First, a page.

Greetings From Afghanistan, Send More Ammo: Dispatches from Taliban Country [NOOK Book]

Overview

"Raw, direct, and powerful...This work is vitally important." -Ken Stern, former CEO of National Public Radio

Benjamin Tupper takes us inside the intricacies of the war, opening up a unique and multifaceted view of Afghan culture and warfare, and illuminates the challenges of the war, vividly bringing to ...
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Greetings From Afghanistan, Send More Ammo: Dispatches from Taliban Country

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Overview

"Raw, direct, and powerful...This work is vitally important." -Ken Stern, former CEO of National Public Radio

Benjamin Tupper takes us inside the intricacies of the war, opening up a unique and multifaceted view of Afghan culture and warfare, and illuminates the challenges of the war, vividly bringing to life both the mundane and the extraordinary and the search for a way forward.


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Product Details

  • ISBN-13: 9781101427453
  • Publisher: Penguin Group (USA)
  • Publication date: 6/1/2010
  • Sold by: Penguin Group
  • Format: eBook
  • Pages: 272
  • Sales rank: 512,900
  • File size: 3 MB

Meet the Author

Benjamin Tupper
Benjamin Tupper received the Bronze Star and Combat Infantrymen Badge for his service in Afghanistan. He currently lives with his wife and four children in Syracuse, NY.
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Customer Reviews

Average Rating 4
( 9 )
Rating Distribution

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(4)

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Sort by: Showing all of 9 Customer Reviews
  • Posted June 1, 2010

    I STILL don't like war stories and I don't read blogs, but.....

    I was already hooked on Captain Benjamin Tupper's personal story of war, his self-published "Welcome to Afghanistan." "Greetings from Afghanistan, Send More Ammo," a significantly expanded version of his story, snagged me--I read it from cover to cover and liked it even more than the first version.

    Written during and after Captain Tupper's year long deployment to Afghanistan in 2006-2007, it's the story of his experiences as a member of an Embedded Training Team working with a hundred man unit of the Afghan National Army. A compilation of his blogs, some of which he narrated on National Public Radio's Morning Edition, this expanded version is seasoned with even more photographs capturing some of the people and places he encountered.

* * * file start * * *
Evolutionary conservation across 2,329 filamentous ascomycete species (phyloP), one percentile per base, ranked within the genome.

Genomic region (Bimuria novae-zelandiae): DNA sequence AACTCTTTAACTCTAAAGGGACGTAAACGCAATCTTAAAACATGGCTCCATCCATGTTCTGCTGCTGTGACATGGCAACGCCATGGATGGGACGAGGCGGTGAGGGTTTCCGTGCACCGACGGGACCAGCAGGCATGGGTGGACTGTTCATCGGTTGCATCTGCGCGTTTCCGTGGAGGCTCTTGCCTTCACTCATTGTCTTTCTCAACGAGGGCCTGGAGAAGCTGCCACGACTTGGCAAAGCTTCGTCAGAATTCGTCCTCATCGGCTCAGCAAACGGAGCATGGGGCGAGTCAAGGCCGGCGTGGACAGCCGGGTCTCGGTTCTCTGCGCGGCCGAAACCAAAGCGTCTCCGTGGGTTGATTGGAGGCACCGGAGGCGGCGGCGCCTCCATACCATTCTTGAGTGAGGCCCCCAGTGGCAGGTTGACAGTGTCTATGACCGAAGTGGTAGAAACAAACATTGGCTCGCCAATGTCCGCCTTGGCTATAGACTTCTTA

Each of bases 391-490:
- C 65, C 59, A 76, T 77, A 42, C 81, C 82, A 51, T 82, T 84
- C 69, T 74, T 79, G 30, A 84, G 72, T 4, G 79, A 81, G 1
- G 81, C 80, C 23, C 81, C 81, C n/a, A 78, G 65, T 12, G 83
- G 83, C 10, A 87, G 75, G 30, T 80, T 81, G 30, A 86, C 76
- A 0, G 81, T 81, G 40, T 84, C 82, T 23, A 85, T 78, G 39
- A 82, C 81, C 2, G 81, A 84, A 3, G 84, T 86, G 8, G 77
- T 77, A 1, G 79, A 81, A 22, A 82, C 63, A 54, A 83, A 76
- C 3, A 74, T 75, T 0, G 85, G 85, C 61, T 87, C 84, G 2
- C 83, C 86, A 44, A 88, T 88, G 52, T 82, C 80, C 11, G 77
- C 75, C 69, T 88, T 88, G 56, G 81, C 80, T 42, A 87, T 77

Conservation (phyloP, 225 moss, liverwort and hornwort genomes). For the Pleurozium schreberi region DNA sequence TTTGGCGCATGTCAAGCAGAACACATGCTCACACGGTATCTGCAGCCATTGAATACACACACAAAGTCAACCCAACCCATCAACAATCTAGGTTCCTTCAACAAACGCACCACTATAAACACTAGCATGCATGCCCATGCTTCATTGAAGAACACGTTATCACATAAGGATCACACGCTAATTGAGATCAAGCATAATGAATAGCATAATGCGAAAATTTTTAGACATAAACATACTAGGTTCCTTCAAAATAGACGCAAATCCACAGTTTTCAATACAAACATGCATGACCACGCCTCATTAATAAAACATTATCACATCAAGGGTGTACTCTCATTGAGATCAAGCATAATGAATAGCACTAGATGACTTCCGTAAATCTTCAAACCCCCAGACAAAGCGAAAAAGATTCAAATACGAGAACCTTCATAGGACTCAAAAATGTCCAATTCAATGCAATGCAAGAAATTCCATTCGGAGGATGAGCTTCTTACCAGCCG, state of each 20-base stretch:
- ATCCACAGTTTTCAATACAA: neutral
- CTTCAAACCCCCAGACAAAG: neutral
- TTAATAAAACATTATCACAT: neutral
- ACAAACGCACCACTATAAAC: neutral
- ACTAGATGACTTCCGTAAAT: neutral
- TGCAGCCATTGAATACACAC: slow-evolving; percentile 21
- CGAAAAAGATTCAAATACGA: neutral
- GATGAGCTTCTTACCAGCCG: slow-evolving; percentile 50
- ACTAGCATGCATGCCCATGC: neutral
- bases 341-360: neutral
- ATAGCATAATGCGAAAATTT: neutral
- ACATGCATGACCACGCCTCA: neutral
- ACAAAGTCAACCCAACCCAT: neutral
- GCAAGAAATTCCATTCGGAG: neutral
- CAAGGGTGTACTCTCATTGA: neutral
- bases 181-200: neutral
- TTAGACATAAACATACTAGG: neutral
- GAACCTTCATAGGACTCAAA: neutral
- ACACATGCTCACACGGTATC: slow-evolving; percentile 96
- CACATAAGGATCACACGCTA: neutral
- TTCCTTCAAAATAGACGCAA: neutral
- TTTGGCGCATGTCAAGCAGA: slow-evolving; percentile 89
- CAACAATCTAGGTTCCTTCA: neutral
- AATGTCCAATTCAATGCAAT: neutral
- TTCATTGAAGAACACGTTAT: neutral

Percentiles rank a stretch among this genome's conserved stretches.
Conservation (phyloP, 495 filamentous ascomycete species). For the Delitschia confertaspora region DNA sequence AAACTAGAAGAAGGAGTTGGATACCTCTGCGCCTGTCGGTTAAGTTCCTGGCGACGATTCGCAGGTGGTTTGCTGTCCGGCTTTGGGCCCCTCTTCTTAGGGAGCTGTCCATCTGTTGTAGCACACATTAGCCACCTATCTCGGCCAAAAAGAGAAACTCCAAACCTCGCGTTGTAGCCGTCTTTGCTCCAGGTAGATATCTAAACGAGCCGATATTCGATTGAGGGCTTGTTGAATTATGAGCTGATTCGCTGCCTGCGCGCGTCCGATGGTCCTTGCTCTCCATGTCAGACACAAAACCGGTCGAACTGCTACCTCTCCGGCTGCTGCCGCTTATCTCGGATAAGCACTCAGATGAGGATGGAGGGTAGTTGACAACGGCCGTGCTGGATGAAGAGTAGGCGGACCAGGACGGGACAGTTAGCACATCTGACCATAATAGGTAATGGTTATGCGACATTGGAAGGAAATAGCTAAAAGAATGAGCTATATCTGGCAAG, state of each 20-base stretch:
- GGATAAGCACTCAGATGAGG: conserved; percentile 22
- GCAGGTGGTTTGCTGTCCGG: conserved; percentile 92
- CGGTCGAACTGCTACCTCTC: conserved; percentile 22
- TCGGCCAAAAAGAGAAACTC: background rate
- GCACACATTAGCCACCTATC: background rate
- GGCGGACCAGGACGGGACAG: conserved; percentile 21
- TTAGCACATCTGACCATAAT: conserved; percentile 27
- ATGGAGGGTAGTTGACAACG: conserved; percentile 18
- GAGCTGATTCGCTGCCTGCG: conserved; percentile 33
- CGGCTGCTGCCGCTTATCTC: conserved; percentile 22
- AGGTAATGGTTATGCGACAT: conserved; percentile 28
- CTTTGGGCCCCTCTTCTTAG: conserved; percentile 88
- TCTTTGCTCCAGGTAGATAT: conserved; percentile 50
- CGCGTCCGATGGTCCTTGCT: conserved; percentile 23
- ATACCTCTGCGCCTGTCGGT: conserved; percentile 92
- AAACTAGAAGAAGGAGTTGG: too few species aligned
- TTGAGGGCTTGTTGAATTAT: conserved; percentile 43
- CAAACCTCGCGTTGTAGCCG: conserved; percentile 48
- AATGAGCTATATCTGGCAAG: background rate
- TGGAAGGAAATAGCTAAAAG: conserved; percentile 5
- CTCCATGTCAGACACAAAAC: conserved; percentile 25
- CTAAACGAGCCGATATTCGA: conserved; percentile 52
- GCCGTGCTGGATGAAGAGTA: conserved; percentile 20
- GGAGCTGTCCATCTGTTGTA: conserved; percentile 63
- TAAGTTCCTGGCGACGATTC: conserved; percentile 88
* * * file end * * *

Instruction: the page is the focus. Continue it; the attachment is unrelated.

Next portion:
My disclaimer is that I belong to that unenviable group of people who waited at home for a loved one who had gone off to war. When my son was deployed in Afghanistan as an ETT, training, living, and fighting with Afghan soldiers, I had no understanding of what his days and nights were really like; I was reduced to imagining only the worst. Most news stories were two dimensional, flat, and yet capable of striking fear in a mother's heart. A morning news hour without an Afghanistan report made for a good day.

    Tupper's book is not a war analyzed, it is a war lived. His blogs fill in the blanks. He captures the faces and heart of the people he fought with and against. My imagination goes on hiatus as he reveals a few American soldiers and the Afghan soldiers charged with seeking and fighting the Taliban. Lives in this inhospitable landscape frequently hung in a balance easily tipped by ramshackle machinery, pride, military policy, goof-ups, and the hidden loyalties of natives torn between competing tribal, family, and cultural allegiances.

    This lively and deeply personal offering is divided into five sections: War Stories; Laughter Is Our Best Defense; Culture Shock; Farewell Fallen Comrades; and Home. There are moments filled with fear, sweat, levity, and shrapnel, hours colored with compassion, self-deprecation, and blood. Tupper fleshes out the days with humor, tactical maneuvers and blunders, brotherhood where you might least expect to find it, and wrenching loss.

    Sadly, the ending of his story hasn't been played out yet, certainly not today, not in Afghanistan or in the lives of the people the war brought together. Tupper reflects upon whether such a war can ever be won and characterizes the future for some of the soldiers returning from the war as painfully uncertain and often frightening. There are cruel ironies in country and at home.

    This book made me laugh out loud and shed tears; I muttered a few cuss words, too. But mostly I wanted to touch the shoulder of each of these very real warriors, American and Afghan, alive and gone, and whisper, "Thank you."

    "Greetings from Afghanistan" shines a light on our humanity and makes the days my son was away more real. He came home whole and mostly healthy. I am grateful that Tupper chose to share even more of his experiences in this expanded book. They bring me closer to my son.

    2 out of 2 people found this review helpful.

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  • Anonymous

    Posted January 3, 2013

    Couldent finish the book. Too fragmented with no real plot

    Couldent finish the book. Too fragmented with no real plot

    Was this review helpful? Yes  No   Report this review
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    Posted April 3, 2013

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    Posted September 25, 2010

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    Posted February 19, 2011

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